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Author(s): Ron Cote. Published on May 1, 2015.

NFPA IS IN THE information dissemination business. Its codes and standards, offered in various formats, are supplemented by a variety of seminar offerings. When I lead seminars in NFPA 101®, Life Safety Code®, I find it more difficult to present material on subjects around which myths have developed than on requirements that are new to the current edition of the code. The myths do not die easily, and create misunderstandings that interfere with proper application of the code. We can start by debunking two myths:

MYTH: Any assembly occupancy room with an occupant load of more than 50 must have a second egress door.

Assembly occupancy exits are typically accessed via a corridor or lobby and take the form of enclosed exit stairs or doors directly to the outside. The floor or story might have to be arranged to provide access to a minimum of two exits.

The door or doors from the assembly room to the corridor or lobby are rarely exit doors; they are most often exit access doors. There is no requirement that an assembly room with an occupant load of more than 50 be provided with a minimum of two exit access doors. Such rooms are often provided with a second exit access door in order not to violate the common path of travel limitation. Common path is the initial portion of the exit access for which the occupants are steered in one direction without a choice of paths leading to different exits.

Assembly occupancy rooms or areas with an occupant load of more than 50 persons are permitted only 20 feet (6.1 meters) of common path. For most room locations and arrangements, a second exit access door from the room can be positioned to provide occupants with a second travel path while still within the room. The presence of the second exit access door can reduce what would otherwise be an excessive common path of travel to one that is within the permitted distance.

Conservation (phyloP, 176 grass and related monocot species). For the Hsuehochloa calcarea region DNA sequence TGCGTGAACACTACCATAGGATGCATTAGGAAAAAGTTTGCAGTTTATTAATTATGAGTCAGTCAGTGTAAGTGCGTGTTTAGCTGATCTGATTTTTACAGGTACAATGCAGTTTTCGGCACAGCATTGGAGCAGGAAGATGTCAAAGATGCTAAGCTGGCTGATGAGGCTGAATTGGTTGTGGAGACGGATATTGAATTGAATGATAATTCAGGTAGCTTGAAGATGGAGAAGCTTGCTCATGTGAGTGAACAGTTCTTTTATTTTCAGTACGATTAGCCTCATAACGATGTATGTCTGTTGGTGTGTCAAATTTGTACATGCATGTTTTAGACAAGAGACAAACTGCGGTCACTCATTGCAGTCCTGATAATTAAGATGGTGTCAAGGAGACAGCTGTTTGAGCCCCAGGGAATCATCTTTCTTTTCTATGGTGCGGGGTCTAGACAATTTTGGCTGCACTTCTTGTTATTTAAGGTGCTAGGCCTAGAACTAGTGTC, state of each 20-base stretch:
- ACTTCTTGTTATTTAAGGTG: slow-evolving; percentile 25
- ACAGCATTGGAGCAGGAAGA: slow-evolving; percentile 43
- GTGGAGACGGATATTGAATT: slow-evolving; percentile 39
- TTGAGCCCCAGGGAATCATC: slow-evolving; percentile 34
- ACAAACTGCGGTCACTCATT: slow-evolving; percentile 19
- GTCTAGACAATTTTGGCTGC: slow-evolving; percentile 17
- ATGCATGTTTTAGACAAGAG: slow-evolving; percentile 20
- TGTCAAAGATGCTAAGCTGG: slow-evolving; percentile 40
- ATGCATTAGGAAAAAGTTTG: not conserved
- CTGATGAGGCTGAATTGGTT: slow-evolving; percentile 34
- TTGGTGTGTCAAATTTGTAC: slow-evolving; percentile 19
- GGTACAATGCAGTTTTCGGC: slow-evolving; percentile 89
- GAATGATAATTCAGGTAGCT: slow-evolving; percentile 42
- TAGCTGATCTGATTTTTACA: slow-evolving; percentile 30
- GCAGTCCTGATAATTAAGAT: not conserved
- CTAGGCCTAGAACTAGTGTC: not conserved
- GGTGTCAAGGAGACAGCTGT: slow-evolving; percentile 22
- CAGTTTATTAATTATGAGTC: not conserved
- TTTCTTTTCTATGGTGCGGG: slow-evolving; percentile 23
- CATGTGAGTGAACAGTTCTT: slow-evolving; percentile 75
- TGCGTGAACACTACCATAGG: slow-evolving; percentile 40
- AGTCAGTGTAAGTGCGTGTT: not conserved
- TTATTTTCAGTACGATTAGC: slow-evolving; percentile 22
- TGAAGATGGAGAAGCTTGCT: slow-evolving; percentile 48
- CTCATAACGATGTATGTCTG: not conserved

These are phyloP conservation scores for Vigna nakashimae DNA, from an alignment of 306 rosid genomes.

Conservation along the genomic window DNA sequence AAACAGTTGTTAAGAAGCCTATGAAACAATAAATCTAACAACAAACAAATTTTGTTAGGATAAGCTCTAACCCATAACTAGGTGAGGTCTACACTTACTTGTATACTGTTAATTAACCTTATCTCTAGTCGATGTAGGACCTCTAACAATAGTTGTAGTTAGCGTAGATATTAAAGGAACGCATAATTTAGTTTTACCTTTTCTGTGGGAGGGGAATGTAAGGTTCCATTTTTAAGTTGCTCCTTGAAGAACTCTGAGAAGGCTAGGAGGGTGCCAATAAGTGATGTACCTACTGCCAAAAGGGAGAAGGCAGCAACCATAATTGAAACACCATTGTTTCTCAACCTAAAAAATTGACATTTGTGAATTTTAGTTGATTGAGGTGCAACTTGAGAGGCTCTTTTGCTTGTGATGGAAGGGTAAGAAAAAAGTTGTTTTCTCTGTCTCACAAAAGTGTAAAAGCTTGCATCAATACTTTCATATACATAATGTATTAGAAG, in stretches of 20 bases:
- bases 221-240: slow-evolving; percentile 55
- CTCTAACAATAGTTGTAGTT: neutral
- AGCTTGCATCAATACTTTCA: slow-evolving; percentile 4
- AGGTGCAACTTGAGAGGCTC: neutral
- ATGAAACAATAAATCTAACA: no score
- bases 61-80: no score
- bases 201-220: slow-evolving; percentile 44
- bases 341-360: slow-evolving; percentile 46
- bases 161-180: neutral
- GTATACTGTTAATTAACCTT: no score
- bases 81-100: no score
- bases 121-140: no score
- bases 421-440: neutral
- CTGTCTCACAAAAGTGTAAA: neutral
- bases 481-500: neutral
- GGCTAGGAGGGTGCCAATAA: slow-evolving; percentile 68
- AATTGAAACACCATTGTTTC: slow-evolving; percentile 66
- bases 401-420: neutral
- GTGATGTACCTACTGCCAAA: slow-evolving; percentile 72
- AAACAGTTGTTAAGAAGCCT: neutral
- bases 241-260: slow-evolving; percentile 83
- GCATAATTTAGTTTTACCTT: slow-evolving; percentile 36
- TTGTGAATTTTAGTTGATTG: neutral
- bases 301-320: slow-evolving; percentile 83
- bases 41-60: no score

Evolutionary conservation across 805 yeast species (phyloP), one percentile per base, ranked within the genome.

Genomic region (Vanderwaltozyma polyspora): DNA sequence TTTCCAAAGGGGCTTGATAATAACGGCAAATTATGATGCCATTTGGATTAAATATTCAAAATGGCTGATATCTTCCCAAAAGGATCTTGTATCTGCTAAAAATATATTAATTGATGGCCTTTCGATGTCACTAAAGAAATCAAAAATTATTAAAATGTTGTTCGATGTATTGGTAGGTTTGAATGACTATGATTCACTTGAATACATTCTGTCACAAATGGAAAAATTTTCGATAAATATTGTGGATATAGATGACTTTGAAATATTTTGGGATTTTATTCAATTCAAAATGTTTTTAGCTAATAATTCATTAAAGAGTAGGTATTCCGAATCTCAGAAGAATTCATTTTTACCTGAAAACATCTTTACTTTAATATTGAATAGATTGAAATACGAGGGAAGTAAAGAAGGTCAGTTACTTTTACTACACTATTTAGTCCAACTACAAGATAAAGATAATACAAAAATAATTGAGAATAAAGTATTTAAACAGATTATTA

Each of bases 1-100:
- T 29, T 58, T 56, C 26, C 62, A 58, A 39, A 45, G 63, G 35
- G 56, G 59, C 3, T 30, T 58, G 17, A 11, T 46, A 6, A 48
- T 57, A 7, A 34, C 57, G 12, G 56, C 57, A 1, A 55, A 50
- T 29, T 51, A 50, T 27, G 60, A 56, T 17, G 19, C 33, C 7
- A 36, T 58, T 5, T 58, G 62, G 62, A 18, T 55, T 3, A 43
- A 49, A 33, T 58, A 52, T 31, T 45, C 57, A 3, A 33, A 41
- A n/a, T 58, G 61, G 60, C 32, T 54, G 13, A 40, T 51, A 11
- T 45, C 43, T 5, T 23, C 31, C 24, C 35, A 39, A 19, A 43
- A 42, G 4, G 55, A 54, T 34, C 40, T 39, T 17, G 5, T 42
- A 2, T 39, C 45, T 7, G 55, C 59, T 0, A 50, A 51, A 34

MYTH: Exit signs are required at exits only.

Exit signs encompass both exit and directional exit signs. Some exit signs provide only the word EXIT; other exit signs include the word EXIT and a chevron-shaped directional indicator as might be needed where the sign is mounted perpendicular to the plane of the exit door opening and exit access travel is in a direction parallel to the plane of the door opening. Some directional exit signs provide only the word EXIT; other directional exit signs include the word EXIT and one or more directional indicators that point occupants in the direction of the exit(s).

The signs are required in three locations: at exits, such as above the door from the corridor to the enclosed exit stair or above the exit door to the outside; in the exit access, where the exit or way to reach the exit is not readily apparent, as might be the case where additional turns in the egress path are needed to reach an exit; and in exit access corridors of new construction, so that no point is in excess of the particular sign’s rated viewing distance or the 100-foot (30-meter) default value, whichever is less, from the nearest sign.

If an exit or directional exit sign has a rated viewing distance that is different from the default value, it will appear as part of the label affixed to the sign in accordance with its listing to the requirements of UL 924, Standard for Emergency Lighting and Power Equipment.

RON COTE, P.E. is principal life safety engineer at NFPA.